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Stalin wasn’t Stalin. Lenin wasn’t Lenin. If ‘Gaia’ wasn’t Gaia. What’s in a name?

This post is a musing. Be warned.

My geography professor friend Dave told me recently how James Lovelock came up with the name Gaia for his theory that the earth acts like a living organism, and has regretted the name ever since.

Apparently he was in a pub (possibly – in a village, anyway, so maybe in the village pub)with his friend William Golding (yes, Lord of the Flies author William Golding) and explained the new theory to Golding, who promptly told him he should call it Gaia.

They may have had a few pints beforehand, because Lovelock misheard him and for half an hour was trying to figure out why Golding had told him to name his theory after a water funnel that appears in particular seas in the southern hemisphere (called a ‘gyre’ – I’ve probably mis-spelt it. Geographers chuckle at this kind of thing) and how on earth Golding knew the word.

When the confusion was cleared up – that he should name his theory after the idea of an earth spirit or goddess – he agreed. And now regrets it.

You see Lovelock was a serious NASA scientist – a leader in his field and a master of hard facts. But, that name has trailed mysticism in its wake and ever since he has been ‘tainted’ with the aura of a hippy scientist. This, he feels, hindered his message from getting through to hard-nosed politicians and the rest of the scientific community.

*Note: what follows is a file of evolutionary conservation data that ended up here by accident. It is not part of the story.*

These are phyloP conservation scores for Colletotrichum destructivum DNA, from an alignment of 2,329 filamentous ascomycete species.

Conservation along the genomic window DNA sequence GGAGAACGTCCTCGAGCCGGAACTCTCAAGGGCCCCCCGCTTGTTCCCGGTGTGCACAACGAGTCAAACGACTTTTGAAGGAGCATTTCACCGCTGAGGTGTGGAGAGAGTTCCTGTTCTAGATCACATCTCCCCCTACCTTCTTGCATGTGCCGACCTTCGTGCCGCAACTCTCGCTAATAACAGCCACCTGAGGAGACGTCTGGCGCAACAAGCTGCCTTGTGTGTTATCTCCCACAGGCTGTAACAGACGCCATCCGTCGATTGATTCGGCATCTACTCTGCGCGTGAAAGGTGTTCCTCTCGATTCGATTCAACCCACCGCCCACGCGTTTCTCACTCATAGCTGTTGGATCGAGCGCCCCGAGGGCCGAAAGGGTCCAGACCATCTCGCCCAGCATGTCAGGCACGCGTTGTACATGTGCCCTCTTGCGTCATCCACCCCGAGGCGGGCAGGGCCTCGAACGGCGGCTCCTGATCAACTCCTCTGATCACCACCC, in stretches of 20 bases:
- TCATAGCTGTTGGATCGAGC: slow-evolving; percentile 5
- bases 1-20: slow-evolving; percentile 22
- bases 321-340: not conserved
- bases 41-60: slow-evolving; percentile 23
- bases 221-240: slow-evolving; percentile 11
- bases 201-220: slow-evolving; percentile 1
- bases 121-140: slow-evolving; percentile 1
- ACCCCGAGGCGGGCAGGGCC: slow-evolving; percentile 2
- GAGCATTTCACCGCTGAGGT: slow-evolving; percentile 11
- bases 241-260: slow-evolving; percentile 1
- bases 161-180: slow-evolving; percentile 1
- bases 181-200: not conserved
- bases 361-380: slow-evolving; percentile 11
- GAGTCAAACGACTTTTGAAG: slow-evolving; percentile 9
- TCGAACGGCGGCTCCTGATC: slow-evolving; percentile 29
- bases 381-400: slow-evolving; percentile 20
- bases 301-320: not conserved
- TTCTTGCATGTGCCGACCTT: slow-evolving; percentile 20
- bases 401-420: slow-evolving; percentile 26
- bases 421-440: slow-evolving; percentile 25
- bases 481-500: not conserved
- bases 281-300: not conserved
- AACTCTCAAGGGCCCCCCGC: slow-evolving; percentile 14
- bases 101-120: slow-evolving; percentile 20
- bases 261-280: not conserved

Now we know Gaia theory is probably right. But we might have come to that conclusion ten years earlier if he had given it a different name.

The power of names, it occurs to me, cannot be over-stated. Lenin, Molotov, Trotsky, Stalin…These were not real names. They were acquired. They had to be, as these revolutionary leaders had to disguise who they really were in the years they worked under cover.

But – and I was a historian for a while so this has always fascinated me – would the cult of leadership around Stalin have been quite as unbreakable if he did not go under his chosen name, which means “Man of Steel” and instead was known by his Georgian provincial name of Iosif Vissarionovich Dzhugashvili…

Malcolm Gladwell has written convincingly in Blink how we sub-consciously defer to taller leaders, including research that shows if you are tall you are more likely to become a leader and be paid more. These sub-conscious cues – height, sex, even name – carry more weight in success or failure as a leader than we might think they do.

So, maybe the first thing you should do if you aspire to be a successful leader (of yourself and of others) is change your name…

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